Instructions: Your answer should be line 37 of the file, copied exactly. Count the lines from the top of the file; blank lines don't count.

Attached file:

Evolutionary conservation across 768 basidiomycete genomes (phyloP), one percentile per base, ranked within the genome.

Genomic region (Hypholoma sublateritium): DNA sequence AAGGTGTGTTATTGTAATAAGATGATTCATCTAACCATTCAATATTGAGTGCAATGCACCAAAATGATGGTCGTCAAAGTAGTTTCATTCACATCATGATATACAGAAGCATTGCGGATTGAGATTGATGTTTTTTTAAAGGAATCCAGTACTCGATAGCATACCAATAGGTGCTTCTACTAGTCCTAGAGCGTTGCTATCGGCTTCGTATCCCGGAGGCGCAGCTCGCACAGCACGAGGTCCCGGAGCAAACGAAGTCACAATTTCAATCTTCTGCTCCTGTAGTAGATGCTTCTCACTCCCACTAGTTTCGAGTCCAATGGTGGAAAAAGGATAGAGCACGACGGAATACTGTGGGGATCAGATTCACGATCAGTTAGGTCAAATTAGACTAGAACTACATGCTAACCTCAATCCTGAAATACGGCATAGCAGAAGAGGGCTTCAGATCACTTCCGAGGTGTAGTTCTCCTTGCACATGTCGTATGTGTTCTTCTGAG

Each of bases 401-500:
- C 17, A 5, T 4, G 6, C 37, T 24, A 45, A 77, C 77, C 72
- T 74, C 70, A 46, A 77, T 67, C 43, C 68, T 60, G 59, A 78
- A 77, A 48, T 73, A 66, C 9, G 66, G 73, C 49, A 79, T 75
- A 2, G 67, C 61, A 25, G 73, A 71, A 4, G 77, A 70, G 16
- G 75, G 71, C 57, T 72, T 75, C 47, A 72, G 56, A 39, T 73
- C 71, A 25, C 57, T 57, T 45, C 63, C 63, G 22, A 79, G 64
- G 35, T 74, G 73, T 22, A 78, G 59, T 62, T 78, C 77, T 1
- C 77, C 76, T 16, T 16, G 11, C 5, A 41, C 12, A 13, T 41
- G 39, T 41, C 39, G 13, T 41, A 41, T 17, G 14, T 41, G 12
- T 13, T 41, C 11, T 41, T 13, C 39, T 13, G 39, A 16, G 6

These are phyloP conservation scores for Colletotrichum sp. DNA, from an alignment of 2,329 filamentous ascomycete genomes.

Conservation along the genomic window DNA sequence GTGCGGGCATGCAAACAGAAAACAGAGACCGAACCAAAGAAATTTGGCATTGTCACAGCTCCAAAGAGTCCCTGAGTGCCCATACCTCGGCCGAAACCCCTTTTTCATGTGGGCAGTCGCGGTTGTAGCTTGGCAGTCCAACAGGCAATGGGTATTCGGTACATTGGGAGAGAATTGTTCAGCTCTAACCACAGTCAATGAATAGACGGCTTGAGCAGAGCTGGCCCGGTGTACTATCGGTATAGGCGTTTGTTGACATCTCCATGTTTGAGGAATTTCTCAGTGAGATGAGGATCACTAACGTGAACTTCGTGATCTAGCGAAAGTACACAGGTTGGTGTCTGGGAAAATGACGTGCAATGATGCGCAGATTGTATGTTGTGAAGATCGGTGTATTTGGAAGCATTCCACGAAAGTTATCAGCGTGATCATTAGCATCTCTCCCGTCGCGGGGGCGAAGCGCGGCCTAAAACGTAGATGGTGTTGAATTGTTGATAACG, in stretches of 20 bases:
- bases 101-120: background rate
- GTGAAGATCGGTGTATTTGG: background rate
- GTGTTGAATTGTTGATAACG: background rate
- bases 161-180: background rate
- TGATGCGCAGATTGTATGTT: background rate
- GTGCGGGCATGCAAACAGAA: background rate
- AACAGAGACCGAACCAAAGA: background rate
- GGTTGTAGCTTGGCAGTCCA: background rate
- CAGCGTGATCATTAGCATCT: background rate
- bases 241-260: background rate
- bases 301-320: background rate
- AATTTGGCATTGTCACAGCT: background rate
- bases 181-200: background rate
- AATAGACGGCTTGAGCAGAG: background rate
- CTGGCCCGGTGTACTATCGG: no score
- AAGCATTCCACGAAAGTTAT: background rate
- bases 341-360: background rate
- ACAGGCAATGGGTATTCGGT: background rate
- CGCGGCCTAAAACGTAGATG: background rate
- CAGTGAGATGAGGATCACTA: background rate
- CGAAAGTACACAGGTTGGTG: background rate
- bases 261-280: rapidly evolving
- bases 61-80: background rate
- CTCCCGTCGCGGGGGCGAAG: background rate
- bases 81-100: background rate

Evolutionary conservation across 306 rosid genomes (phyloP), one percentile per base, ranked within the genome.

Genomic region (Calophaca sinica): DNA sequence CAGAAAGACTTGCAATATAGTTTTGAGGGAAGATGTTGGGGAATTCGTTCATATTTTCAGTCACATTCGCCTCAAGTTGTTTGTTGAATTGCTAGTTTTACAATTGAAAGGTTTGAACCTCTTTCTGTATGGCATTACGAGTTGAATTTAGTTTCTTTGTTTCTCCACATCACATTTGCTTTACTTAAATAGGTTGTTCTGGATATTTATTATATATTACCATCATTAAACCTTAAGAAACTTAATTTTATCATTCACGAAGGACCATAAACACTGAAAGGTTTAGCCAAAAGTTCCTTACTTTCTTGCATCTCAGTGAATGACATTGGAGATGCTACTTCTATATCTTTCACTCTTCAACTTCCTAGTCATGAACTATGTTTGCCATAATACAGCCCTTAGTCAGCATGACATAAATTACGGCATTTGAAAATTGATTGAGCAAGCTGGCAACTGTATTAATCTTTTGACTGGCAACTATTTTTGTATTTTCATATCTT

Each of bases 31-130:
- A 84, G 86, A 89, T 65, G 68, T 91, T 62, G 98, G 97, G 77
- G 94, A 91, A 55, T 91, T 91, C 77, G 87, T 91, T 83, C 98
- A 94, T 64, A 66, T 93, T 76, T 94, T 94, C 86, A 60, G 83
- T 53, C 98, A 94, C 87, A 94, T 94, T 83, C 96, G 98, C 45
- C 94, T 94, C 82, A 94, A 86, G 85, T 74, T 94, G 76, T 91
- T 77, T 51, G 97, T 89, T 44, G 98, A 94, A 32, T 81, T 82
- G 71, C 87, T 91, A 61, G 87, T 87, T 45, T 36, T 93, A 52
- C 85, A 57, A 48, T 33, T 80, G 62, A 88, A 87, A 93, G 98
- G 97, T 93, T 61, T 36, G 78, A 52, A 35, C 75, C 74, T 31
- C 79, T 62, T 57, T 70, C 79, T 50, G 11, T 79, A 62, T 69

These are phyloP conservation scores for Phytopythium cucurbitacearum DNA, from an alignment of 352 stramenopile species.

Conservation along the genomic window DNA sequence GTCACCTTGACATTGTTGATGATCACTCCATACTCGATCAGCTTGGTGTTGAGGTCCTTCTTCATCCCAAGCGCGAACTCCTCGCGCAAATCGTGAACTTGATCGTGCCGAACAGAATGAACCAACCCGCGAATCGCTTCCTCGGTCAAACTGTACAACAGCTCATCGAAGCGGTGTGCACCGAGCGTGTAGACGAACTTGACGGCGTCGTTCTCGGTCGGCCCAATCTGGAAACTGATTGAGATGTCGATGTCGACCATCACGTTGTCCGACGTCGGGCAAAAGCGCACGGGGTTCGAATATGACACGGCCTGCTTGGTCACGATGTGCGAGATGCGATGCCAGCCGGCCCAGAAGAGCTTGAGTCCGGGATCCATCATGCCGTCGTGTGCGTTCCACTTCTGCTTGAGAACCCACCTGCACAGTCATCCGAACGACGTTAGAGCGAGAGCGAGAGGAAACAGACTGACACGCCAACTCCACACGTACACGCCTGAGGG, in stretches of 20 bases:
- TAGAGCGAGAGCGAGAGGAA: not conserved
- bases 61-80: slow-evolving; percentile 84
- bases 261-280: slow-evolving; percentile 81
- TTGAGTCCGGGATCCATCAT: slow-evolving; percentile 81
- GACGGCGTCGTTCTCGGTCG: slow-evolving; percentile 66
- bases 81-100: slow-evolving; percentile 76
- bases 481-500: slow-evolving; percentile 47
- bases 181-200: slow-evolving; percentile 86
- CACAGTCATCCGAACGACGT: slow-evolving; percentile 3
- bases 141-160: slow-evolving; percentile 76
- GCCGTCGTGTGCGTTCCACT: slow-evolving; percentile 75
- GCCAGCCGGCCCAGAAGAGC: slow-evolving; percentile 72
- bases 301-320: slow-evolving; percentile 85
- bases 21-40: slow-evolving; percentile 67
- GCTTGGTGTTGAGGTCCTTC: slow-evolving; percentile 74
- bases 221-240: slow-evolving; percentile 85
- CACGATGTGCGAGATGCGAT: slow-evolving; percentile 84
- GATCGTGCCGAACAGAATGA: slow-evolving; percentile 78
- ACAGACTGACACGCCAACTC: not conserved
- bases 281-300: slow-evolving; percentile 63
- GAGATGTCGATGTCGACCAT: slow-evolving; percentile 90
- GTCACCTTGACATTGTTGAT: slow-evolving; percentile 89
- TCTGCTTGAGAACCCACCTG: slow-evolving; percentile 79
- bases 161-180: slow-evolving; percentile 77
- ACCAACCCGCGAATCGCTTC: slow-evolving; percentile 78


- bases 261-280: rapidly evolving